The bacterium Streptococcus mitis belongs to the Viridans streptococci. The viridans streptococci occur predominantly in the oropharynx.
The Mitis bacteria are gram-positive and belong to the streptococcal genus. Streptococci are spherical bacteria that tend to be arranged in chains. Gram-positive bacteria can be stained blue with the Gram stain. They have a cell wall on which a thick, multilayered murein envelope is superimposed.
The Viridans streptococci form a green halo on blood agar. This is a typical sign of α-hemolysis and gave the cocci their name. Viridans comes from Latin and means "producing a green color".
Streptococcus mitis no longer shows any growth at temperatures below 10 ° Celsius. At 45 ° C, however, the pathogen can still multiply well. The Mitis group as a subgroup of the Viridans streptococci appears in the medical literature as well Sanguis-Group called.
The pathogenicity of the streptococci of the α-hemolytic group has long been underestimated. The β-hemolytic groups were feared because of the serious illnesses they could cause. However, the pathogens from the α-hemolytic group can also cause serious diseases. They are therefore referred to as opportunistic or facultatively pathogenic germs. Opportunistic bacteria are harmless in a healthy person. However, they use a weak immune system to cause an infection. Such an infection is also called an opportunistic infection.
The streptococci of the Mitis group live in the oral cavity of humans. They can also be found in the ear, nose and throat area. In rare cases, the bacteria can also be found in other parts of the body such as the skin. Streptococcus mitis could also be detected in the dental plaque of various animal species.
The bacteria are transmitted through direct contact. Almost everyone in adulthood has Mitis group streptococci in their mouth. Streptococci can therefore also play a role in bite injuries. The risk of infection is highest with a human bite. Around 50 percent of all bite wounds caused by humans lead to an infection. Deep bite wounds near the joints in particular often become inflamed.
When antibiotics were not yet available, the consequences of a human bite were therefore drastic. If medical care was taken within the first hour after the bite, an amputation had to be performed in ten percent of all cases. If medical care was only possible later, the amputation rate rose to over 30 percent. Animal bites only lead to infection in around 20 percent of cases.
Streptococcus mitis is also only facultatively pathogenic in the oral cavity. In healthy people, the bacteria are part of the physiological oral flora. However, under certain conditions, Streptococcus mitis can increase caries formation. A high sugar consumption has a beneficial effect. Caries is also known colloquially as tooth decay. It is a multifactorial disease of the tooth.
The bacteria metabolize the carbohydrates from the food into acids. The acids dissolve calcium phosphates from the tooth enamel, so that demineralization occurs in the long term. Initially, white spots form on the tooth enamel. If color pigments from food are deposited in these spots, they turn dark. If there is no remineralization at this stage, the disease progresses to the dentin.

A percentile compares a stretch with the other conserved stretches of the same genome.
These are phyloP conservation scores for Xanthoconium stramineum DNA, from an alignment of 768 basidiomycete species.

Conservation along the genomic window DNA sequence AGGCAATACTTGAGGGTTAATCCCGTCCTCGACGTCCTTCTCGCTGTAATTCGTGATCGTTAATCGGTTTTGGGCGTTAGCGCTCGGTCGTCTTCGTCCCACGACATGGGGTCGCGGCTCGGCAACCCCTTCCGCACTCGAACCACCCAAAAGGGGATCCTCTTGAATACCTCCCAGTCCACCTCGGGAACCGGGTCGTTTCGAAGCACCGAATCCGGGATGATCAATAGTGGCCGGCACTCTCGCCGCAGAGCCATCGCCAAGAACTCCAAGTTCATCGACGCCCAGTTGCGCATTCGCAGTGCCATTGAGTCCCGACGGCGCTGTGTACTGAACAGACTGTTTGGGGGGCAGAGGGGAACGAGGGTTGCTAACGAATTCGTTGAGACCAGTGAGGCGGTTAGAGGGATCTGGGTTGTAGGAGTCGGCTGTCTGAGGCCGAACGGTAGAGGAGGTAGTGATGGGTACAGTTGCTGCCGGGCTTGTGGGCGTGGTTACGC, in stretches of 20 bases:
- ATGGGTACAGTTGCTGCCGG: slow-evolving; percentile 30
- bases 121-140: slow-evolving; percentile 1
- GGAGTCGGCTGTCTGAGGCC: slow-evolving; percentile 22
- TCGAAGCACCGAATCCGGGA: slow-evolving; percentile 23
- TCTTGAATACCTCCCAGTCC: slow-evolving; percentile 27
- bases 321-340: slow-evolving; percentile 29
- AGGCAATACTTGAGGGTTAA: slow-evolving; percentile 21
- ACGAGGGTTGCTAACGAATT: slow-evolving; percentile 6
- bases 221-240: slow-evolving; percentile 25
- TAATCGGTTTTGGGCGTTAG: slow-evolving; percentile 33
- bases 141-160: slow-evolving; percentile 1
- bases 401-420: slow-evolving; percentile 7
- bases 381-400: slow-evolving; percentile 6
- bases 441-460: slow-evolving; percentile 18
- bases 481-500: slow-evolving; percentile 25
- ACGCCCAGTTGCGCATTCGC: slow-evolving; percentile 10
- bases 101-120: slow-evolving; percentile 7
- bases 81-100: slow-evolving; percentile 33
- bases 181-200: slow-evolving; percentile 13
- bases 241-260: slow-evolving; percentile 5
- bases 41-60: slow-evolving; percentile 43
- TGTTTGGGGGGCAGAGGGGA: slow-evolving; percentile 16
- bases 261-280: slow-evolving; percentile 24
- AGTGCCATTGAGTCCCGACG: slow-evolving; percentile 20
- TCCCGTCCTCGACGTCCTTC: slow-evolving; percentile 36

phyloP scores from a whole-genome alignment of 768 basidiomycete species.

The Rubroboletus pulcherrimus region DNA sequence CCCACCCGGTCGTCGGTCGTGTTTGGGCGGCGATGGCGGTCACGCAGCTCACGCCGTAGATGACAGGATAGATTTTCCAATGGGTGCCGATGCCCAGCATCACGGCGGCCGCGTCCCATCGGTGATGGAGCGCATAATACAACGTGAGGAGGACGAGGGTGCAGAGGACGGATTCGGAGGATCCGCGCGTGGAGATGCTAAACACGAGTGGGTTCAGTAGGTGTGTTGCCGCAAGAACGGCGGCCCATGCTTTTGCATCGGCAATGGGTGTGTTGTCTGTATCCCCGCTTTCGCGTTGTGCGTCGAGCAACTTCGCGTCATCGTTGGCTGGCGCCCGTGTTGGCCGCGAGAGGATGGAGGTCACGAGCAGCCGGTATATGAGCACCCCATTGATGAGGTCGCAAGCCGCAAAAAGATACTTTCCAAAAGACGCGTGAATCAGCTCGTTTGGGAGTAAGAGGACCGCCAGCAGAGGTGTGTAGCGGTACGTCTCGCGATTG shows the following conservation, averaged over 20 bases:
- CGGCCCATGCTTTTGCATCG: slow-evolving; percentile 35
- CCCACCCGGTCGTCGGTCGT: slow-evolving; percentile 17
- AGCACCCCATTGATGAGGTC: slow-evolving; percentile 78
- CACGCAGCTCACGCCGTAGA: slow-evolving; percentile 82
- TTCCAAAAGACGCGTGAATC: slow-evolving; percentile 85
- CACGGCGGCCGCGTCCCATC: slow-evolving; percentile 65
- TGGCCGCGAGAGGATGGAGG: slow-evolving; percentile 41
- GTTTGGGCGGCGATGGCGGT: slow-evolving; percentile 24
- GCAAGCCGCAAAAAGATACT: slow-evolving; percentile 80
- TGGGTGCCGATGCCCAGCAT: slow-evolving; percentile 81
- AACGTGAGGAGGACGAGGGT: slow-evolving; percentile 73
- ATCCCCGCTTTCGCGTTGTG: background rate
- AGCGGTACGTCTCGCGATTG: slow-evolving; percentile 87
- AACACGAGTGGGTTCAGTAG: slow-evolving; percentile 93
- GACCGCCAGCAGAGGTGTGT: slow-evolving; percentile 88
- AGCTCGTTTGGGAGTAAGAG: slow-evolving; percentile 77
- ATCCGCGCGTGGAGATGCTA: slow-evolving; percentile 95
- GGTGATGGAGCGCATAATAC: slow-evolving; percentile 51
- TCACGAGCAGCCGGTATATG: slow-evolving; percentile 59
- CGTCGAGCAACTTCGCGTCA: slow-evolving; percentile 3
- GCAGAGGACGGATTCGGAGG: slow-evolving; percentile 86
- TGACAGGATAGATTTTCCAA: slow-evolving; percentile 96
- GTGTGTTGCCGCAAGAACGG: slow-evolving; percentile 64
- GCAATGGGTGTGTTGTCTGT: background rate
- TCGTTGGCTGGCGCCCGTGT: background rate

The dentine caries can cause toothache because the dentine is significantly softer than the tooth enamel, so that the caries can spread widely in this plane. In the so-called caries profunda, the deep dental caries, the lesion has penetrated into the tooth pulp. This stage is associated with severe toothache. At this stage, the tooth can often no longer be saved and has to be removed.
Mitis streptococci can get into the blood through injuries in the oral cavity, for example after dental interventions. Hematogenous spreading can cause bacterial vegetation with Streptococcus mitis to form on the heart valves. These lead to permanent inflammation of the inner lining of the heart. The inner lining of the heart, the endocardium, lines the entire interior of the heart and also forms the valves.
When infected with Streptococcus mitis, endocarditis lenta develops. Endocarditis lenta is a subacute variant of bacterial endocarditis. The disease usually begins insidiously. The symptoms are rather unspecific. Those affected develop a fever of unknown origin and generally feel rather weak. They are appetite and pale. Often there is anemia. This is caused by the adhesions in the heart valves, where many red blood cells are destroyed when they pass through the heart valves.
In later stages, the anemia-related lack of oxygen can lead to drumstick fingers and watch glass nails. Drumstick fingers are noticeable due to the rounded swellings of the finger end links. Watch glass nails are caused by connective tissue hypertrophy in the nail bed. The nails are strongly arched in the transverse direction and in the longitudinal direction. The smallest cardiac-related embolisms cause lenticular, bluish, painful nodules on the fingers and toes. These are also known as Osler nodules. They are a typical symptom of bacterial endocarditis. If individual bacteria or groups of bacteria become detached from the heart valves, they can reach other organs via the bloodstream and cause secondary diseases there.
Due to the risk that bacterial endocarditis could develop, preventive and follow-up care is carried out for predictable dental interventions in patients with an increased risk of endocarditis. Patients are given antibiotics about an hour before and a few hours after treatment. Patients at risk include those with heart valve replacements, those with a congenital heart defect, and those with heart transplants.